In order to understand how Tibetan and Mongolian practices were transplanted to Wutai Shan, it can be useful to mention some popular Mongol pilgrimages which are related to Wutai Shan. The Monastery of Padmasambhava in Inner Mongolia presents many of the characteristic features of Tibetan pilgrimage sites: legends about Padmasambhava who tamed the local deity and meditated in caves, a womb-cave, a tunnel-passage allegedly leading to Central Tibet in one day’s walk, visions of miracles, water and earth collecting.169 In addition, the Monastery of Padmasambhava’s womb-cave is known to be a “relative,” actually, the “daughter,” of Wutai Shan’s Mother’s Womb. A learned Tibetan historian, Nyima DorjéNyi ma rdo rje (twentieth century), told Raoul Birnbaum that “it is inappropriate to enter the mother cave [at Wutai Shan] if one previously has entered the daughter cave” [at Monastery of the Caves (aγui-yin süme, Agui Miao, 阿貴廟)?].170 It seems to be a question of precedence: one must visit the mother at Wutai Shan before visiting the Mongol “daughter.”

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Figure 39: Gilubar Monastery, Baγarin Left Banner, Chifeng Municipality, Inner Mongolia. Photo by Isabelle Charleux.

Gilubar Juu, a renowned pilgrimage site in Eastern Inner Mongolia during the Qing dynasty, was called “Little Wutai Shan.”171 Gilubar Juu was founded around 1770 by the Second Jamyang Zhepa’Jam dbyangs bzhad pa (1728-91) of LabrangBla brang Monastery in AmdoA mdo on the site of an old Liao dynasty rock monastery. Besides the three caves that still enshrine Liao dynasty images of Buddha and Bodhisattva, is an Eke-yin Umai, a “Mother’s Womb.”

Considering the success of Wutai Shan in the Qing dynasty, these local pilgrimages probably could not replace the great pilgrimage to Wutai Shan for Mongol laymen and monks. At present we do not know if these local pilgrimages first developed as a surrogate pilgrimage for Wutai Shan, or if they developed completely independently up to the time when a learned cleric saw correspondences and asserted a connection between the two. The Gilubar Juu could have just been called “Little Wutai Shan” because its festival attracted almost as many pilgrims as the Chinese mountain. Similarly, the Sine Usun Juu in Ordos (Otuγ Banner), founded in the late eighteenth century, was compared in local songs with Wutai Shan.172 A mountain in the Left Qaγucid Banner of Inner Mongolia was called Wutai Shan because several miracles happened there and it was recognized as a holy place.173 This would be comparable to the title of “the Tibet of China” given to Wutai Shan, or the “Tibet of the East” given to the Caγan Diyanci-yin Keyid, a major pilgrimage site in the Eastern Tümed Banner (now in Fuxin District, Liaoning Province). If lamabla mas wanted to promote a local pilgrimage and attract devout Mongols, it was in their interest to compare their monastery to Wutai Shan. In the same way, Mongol monastic guide-books naturally emphasize the holiness of a site by saying that worshipping this particular monastery is equivalent to worshipping all the other places.174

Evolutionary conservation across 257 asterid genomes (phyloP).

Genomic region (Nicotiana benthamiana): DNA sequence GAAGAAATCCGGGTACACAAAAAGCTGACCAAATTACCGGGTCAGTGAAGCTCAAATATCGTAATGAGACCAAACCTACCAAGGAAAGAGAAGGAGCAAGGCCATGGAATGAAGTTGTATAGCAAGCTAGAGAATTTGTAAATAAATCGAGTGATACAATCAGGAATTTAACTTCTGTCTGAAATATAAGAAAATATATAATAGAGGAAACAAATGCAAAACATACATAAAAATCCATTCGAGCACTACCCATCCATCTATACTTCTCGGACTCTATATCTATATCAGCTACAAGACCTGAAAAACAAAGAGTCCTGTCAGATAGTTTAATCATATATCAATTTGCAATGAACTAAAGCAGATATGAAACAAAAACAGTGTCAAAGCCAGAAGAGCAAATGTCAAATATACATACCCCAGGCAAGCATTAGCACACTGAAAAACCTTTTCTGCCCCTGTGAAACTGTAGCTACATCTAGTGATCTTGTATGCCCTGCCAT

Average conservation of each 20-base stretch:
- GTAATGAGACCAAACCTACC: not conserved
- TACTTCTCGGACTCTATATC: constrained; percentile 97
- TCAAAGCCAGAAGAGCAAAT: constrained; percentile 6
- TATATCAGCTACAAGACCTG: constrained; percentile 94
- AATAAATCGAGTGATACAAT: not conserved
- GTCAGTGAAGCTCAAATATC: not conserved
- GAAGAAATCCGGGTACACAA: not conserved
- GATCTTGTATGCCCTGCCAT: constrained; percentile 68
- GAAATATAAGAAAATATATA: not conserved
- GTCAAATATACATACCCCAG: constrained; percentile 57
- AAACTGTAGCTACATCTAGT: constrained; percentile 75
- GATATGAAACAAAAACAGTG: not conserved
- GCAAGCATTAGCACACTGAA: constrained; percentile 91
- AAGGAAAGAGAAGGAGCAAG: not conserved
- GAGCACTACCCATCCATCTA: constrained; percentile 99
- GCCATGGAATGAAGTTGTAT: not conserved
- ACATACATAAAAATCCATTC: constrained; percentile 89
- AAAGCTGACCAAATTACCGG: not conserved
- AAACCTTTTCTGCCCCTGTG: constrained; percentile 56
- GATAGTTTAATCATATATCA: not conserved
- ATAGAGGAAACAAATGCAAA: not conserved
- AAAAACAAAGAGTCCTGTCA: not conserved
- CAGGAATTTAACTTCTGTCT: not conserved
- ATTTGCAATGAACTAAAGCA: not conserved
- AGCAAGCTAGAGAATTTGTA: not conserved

[114] Robert B. Ekvall, Religious Observances in Tibet: Patterns and Functions (Chicago & London: The University of Chicago Press, 1964), 241; Buffetrille, “Montagnes sacrées”; Caroline Humphrey, “Chiefly and Shamanist Landscapes in Mongolia,” in The Anthropology of Landscape: Perspectives on Place and Space, ed. Eric Hirsch, and Michael O’Hanlon (Oxford: Clarendon Press, 1995), 135-162. On caves in Buddhist scriptures and traditions: Rolf Stein, Grottes-matrices et lieux saints de la déesse en Asie Orientale (Paris: École Française d’Extrême-Orient, 1988); Raoul Birnbaum, “Secret Halls of the Mountain Lords: the Caves of Wu-t’ai shan,” Cahiers d’Extrême-Asie 5 (Kyôto, 1989-1990): 118-20.
[115] Zhao Gaiping, and Hou Huiming, “Jian lun Qing dai qian qi de Wutai Shan Zang chuan fo jiao,” Xizang Minzu Xueyuan xuebao 1 (2006): 28-32. On this cave see also Birnbaum, “Secret Halls,” 134.
[116] Piotr Klafkowski, ed., The Secret Deliverance of the Sixth Dalai-Lama as Narrated by Dharmatāla (Wien: Viener Studien zur Tibetologie und Buddhismuskunde, Universität Wien, 1979); Michael Aris, Hidden Treasures and Secret Lives: A Study of Pemalingpa (1450-1521) and the Sixth Dalai Lama (1683-1706) (London & New York: Kegan Paul International, 1989).
[117] Quoted by Wei, Wutai Shan daoyou, 117-19.
[118] “Pour obtenir des enfants, les femmes qui en ont les moyens ont souvent recours à des pèlerinages, soit au Ou t’ai chan (Chansi), soit à un autre endroit de pèlerinage renommé…” (Mostaert, “Matériaux,” 292). A famous place to ask for children in Mongolia was the shrine of Isi Qatun (d. 1252) – Esi Qatun, the “Lady-mother,” Sorqaqtani Begi (d. 1252), Qubilai Qan’s (1215-1294) mother – in Ordos Vang Banner (Hidehiro Okada, “The Chakhar Shrine of Eshi Khatun,” in Aspects of Altaic Civilizations 3, ed. Denis Sinor [Bloomington: Indiana University, 1990: 176-86]).